Chandrasekhar Limit – The Key Factor
Chandrasekhar limit is the maximum mass limit that a star in it’s waning stages can support itself against it’s own gravity and it is the limit beyond which it would become a blackhole, rather than a white dwarfs or neutron stars. The limit is known as ‘Chandrasekhar limit’ and he was awarded Nobel prize for this discovery in 1983.
Hesailed from India in 1928 to study in Cambridge under the British Astronomer Sir Arthur Eddington, who was supposed to be an expert on General Relativity. He had already worked out the radius of a star could be so that it would be able to support it self against its gravity, after all the energy producing nuclear reactions are over. According to Pauli’s exclusion principle, when the star becomes tiny, the matter particles get so close to each other that; their different velocities make them move apart in different directions; making the star bigger.
A star is so supposed to maintain itself at a constant radius, by a balancing of the forces of the Gravity which is the attractive force and the repulsion from the Exclusion principle- in it’s later stages of life; as it was in it’s younger days when the Gravity was balanced by the intensive heat produced by fission and fusion reactions.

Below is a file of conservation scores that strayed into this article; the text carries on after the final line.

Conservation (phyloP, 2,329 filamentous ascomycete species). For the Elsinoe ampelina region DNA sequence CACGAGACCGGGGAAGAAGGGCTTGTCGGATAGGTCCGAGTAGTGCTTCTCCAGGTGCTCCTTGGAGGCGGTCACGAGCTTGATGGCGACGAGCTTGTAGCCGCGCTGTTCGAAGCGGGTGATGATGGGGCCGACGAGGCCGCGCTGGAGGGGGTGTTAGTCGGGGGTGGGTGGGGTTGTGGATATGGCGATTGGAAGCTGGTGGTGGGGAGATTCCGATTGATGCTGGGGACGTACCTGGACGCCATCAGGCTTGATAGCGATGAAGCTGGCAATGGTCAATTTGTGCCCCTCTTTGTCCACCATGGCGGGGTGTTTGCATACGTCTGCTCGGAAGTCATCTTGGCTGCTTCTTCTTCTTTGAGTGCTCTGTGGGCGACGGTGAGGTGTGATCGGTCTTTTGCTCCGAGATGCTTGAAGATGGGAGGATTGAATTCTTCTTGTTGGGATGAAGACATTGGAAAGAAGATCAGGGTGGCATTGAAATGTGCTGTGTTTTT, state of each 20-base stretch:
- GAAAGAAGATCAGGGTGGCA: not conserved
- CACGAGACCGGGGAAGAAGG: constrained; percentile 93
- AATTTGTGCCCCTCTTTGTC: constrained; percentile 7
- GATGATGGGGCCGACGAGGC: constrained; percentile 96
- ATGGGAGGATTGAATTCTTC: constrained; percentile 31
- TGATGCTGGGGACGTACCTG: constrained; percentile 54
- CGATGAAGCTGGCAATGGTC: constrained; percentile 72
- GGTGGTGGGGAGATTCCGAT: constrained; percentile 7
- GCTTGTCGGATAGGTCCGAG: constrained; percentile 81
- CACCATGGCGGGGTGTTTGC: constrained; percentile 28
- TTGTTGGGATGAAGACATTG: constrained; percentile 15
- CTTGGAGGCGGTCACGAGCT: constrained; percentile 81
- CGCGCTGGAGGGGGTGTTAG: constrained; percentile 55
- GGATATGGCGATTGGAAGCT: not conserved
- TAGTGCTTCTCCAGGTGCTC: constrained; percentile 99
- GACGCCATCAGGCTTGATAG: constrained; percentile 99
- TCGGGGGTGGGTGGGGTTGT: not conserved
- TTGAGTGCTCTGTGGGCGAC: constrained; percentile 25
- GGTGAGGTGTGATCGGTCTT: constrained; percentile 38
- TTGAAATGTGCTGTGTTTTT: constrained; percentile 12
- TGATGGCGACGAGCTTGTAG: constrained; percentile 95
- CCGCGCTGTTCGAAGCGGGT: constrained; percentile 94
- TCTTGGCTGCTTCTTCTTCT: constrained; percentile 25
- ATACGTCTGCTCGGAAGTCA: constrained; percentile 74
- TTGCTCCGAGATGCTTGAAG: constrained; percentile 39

His contribution to the scientific community was the idea that Exclusion principle had a limit to provide the necessary repulsion that has to counteract Gravity in such a scenario; as the speed of light is the maximum velocity that matter particles can attain, according to the theory of relativity. So, when the star would become sufficiently dense for the Gravity to overcome the repulsion force given by the velocities of the matter particles; it would collapse on itself and once the process has started, it would in a short time become a black hole – with Gravity so dense that it would distort the space and time around it and most importantly- even the photons won’t be able to escape from it. Chandrasekhar calculated that a cold star which is having a mass about one and a half times the mass of our sun, wouldn’t be able to support itself against it’s gravity and this mass limit for expended stars to become a blackhole is called now ‘ Chandrasekhar Limit”.
TheChandra Observatory site of Harvard university is now one the finest one which has a categorized list of all the star clusters, nebulae, neutron stars which The Hubble Telescope has captured and revolutionized the way we “look at the stars” – to say the least! The pictures are available for public viewing and the recently discovered black hole pictures to the older CygnusX -1 images are available.